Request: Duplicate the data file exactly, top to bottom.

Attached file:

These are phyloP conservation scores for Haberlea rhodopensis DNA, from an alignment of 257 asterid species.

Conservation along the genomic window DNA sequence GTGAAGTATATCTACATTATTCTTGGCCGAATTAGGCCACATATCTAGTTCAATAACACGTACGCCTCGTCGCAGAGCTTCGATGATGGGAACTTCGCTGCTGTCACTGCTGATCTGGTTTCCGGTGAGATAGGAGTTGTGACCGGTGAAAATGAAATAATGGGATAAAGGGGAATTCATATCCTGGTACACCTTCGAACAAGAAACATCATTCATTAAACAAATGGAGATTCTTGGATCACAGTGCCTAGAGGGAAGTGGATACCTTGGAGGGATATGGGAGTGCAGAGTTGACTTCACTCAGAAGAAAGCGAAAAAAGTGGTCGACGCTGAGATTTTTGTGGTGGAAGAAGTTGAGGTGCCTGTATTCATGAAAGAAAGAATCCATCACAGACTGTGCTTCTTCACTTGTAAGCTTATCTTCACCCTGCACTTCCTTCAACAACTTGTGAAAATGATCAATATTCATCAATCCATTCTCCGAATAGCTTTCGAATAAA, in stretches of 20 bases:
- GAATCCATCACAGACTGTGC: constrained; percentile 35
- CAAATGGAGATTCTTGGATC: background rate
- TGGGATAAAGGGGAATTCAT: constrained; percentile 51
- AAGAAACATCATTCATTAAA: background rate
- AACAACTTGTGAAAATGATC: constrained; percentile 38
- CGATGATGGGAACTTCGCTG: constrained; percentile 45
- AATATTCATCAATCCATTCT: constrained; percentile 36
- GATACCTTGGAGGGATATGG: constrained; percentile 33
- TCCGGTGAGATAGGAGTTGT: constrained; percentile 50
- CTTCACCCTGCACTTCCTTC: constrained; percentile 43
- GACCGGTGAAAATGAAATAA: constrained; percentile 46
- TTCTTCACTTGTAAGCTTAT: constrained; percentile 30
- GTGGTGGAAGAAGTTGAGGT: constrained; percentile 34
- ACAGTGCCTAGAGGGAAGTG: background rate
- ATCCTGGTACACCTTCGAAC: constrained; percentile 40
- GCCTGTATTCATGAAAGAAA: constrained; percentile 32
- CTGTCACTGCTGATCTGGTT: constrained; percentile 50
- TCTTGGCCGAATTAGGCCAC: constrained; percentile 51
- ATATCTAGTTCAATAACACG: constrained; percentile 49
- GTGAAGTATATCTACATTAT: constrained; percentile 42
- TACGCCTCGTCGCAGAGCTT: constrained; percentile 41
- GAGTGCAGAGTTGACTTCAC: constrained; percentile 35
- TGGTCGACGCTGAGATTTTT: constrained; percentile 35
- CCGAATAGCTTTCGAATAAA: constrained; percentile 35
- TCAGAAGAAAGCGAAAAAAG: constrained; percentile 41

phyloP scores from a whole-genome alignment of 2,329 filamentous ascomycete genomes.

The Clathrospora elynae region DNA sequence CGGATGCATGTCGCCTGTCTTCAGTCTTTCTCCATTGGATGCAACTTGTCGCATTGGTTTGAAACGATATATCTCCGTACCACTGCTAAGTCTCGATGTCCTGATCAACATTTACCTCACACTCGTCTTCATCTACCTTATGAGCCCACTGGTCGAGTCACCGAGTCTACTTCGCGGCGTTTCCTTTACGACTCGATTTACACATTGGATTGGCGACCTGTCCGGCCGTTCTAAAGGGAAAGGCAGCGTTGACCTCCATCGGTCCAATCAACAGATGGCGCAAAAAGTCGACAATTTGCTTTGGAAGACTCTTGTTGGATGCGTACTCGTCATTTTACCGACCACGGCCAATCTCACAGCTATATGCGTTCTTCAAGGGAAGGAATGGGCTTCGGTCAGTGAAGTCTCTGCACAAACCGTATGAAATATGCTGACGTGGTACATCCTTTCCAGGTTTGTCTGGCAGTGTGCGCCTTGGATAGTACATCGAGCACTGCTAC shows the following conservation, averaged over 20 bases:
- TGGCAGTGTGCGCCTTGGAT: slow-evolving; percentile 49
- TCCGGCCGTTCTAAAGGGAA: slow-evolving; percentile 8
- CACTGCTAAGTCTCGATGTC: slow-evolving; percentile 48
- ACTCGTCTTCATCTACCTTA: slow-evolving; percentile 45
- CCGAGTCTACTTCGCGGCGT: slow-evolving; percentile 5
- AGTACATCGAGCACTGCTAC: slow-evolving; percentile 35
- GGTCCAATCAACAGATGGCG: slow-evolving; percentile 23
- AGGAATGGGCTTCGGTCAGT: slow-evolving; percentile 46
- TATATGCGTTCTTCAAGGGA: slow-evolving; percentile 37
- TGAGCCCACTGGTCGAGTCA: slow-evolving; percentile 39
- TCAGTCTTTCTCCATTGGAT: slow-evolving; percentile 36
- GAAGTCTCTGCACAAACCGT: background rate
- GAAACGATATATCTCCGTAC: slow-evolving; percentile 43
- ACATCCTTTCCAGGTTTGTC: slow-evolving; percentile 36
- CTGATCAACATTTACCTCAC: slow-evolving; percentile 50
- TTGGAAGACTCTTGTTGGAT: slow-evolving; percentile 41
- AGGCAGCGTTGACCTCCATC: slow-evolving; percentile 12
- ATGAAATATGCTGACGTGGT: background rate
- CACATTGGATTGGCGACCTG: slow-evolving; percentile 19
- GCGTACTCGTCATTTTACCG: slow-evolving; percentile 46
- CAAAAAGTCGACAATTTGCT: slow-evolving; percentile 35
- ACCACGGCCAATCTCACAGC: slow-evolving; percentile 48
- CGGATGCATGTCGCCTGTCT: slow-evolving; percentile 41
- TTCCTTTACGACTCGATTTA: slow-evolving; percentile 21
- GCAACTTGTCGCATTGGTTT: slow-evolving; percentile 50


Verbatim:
These are phyloP conservation scores for Haberlea rhodopensis DNA, from an alignment of 257 asterid species.

Conservation along the genomic window DNA sequence GTGAAGTATATCTACATTATTCTTGGCCGAATTAGGCCACATATCTAGTTCAATAACACGTACGCCTCGTCGCAGAGCTTCGATGATGGGAACTTCGCTGCTGTCACTGCTGATCTGGTTTCCGGTGAGATAGGAGTTGTGACCGGTGAAAATGAAATAATGGGATAAAGGGGAATTCATATCCTGGTACACCTTCGAACAAGAAACATCATTCATTAAACAAATGGAGATTCTTGGATCACAGTGCCTAGAGGGAAGTGGATACCTTGGAGGGATATGGGAGTGCAGAGTTGACTTCACTCAGAAGAAAGCGAAAAAAGTGGTCGACGCTGAGATTTTTGTGGTGGAAGAAGTTGAGGTGCCTGTATTCATGAAAGAAAGAATCCATCACAGACTGTGCTTCTTCACTTGTAAGCTTATCTTCACCCTGCACTTCCTTCAACAACTTGTGAAAATGATCAATATTCATCAATCCATTCTCCGAATAGCTTTCGAATAAA, in stretches of 20 bases:
- GAATCCATCACAGACTGTGC: constrained; percentile 35
- CAAATGGAGATTCTTGGATC: background rate
- TGGGATAAAGGGGAATTCAT: constrained; percentile 51
- AAGAAACATCATTCATTAAA: background rate
- AACAACTTGTGAAAATGATC: constrained; percentile 38
- CGATGATGGGAACTTCGCTG: constrained; percentile 45
- AATATTCATCAATCCATTCT: constrained; percentile 36
- GATACCTTGGAGGGATATGG: constrained; percentile 33
- TCCGGTGAGATAGGAGTTGT: constrained; percentile 50
- CTTCACCCTGCACTTCCTTC: constrained; percentile 43
- GACCGGTGAAAATGAAATAA: constrained; percentile 46
- TTCTTCACTTGTAAGCTTAT: constrained; percentile 30
- GTGGTGGAAGAAGTTGAGGT: constrained; percentile 34
- ACAGTGCCTAGAGGGAAGTG: background rate
- ATCCTGGTACACCTTCGAAC: constrained; percentile 40
- GCCTGTATTCATGAAAGAAA: constrained; percentile 32
- CTGTCACTGCTGATCTGGTT: constrained; percentile 50
- TCTTGGCCGAATTAGGCCAC: constrained; percentile 51
- ATATCTAGTTCAATAACACG: constrained; percentile 49
- GTGAAGTATATCTACATTAT: constrained; percentile 42
- TACGCCTCGTCGCAGAGCTT: constrained; percentile 41
- GAGTGCAGAGTTGACTTCAC: constrained; percentile 35
- TGGTCGACGCTGAGATTTTT: constrained; percentile 35
- CCGAATAGCTTTCGAATAAA: constrained; percentile 35
- TCAGAAGAAAGCGAAAAAAG: constrained; percentile 41

phyloP scores from a whole-genome alignment of 2,329 filamentous ascomycete genomes.

The Clathrospora elynae region DNA sequence CGGATGCATGTCGCCTGTCTTCAGTCTTTCTCCATTGGATGCAACTTGTCGCATTGGTTTGAAACGATATATCTCCGTACCACTGCTAAGTCTCGATGTCCTGATCAACATTTACCTCACACTCGTCTTCATCTACCTTATGAGCCCACTGGTCGAGTCACCGAGTCTACTTCGCGGCGTTTCCTTTACGACTCGATTTACACATTGGATTGGCGACCTGTCCGGCCGTTCTAAAGGGAAAGGCAGCGTTGACCTCCATCGGTCCAATCAACAGATGGCGCAAAAAGTCGACAATTTGCTTTGGAAGACTCTTGTTGGATGCGTACTCGTCATTTTACCGACCACGGCCAATCTCACAGCTATATGCGTTCTTCAAGGGAAGGAATGGGCTTCGGTCAGTGAAGTCTCTGCACAAACCGTATGAAATATGCTGACGTGGTACATCCTTTCCAGGTTTGTCTGGCAGTGTGCGCCTTGGATAGTACATCGAGCACTGCTAC shows the following conservation, averaged over 20 bases:
- TGGCAGTGTGCGCCTTGGAT: slow-evolving; percentile 49
- TCCGGCCGTTCTAAAGGGAA: slow-evolving; percentile 8
- CACTGCTAAGTCTCGATGTC: slow-evolving; percentile 48
- ACTCGTCTTCATCTACCTTA: slow-evolving; percentile 45
- CCGAGTCTACTTCGCGGCGT: slow-evolving; percentile 5
- AGTACATCGAGCACTGCTAC: slow-evolving; percentile 35
- GGTCCAATCAACAGATGGCG: slow-evolving; percentile 23
- AGGAATGGGCTTCGGTCAGT: slow-evolving; percentile 46
- TATATGCGTTCTTCAAGGGA: slow-evolving; percentile 37
- TGAGCCCACTGGTCGAGTCA: slow-evolving; percentile 39
- TCAGTCTTTCTCCATTGGAT: slow-evolving; percentile 36
- GAAGTCTCTGCACAAACCGT: background rate
- GAAACGATATATCTCCGTAC: slow-evolving; percentile 43
- ACATCCTTTCCAGGTTTGTC: slow-evolving; percentile 36
- CTGATCAACATTTACCTCAC: slow-evolving; percentile 50
- TTGGAAGACTCTTGTTGGAT: slow-evolving; percentile 41
- AGGCAGCGTTGACCTCCATC: slow-evolving; percentile 12
- ATGAAATATGCTGACGTGGT: background rate
- CACATTGGATTGGCGACCTG: slow-evolving; percentile 19
- GCGTACTCGTCATTTTACCG: slow-evolving; percentile 46
- CAAAAAGTCGACAATTTGCT: slow-evolving; percentile 35
- ACCACGGCCAATCTCACAGC: slow-evolving; percentile 48
- CGGATGCATGTCGCCTGTCT: slow-evolving; percentile 41
- TTCCTTTACGACTCGATTTA: slow-evolving; percentile 21
- GCAACTTGTCGCATTGGTTT: slow-evolving; percentile 50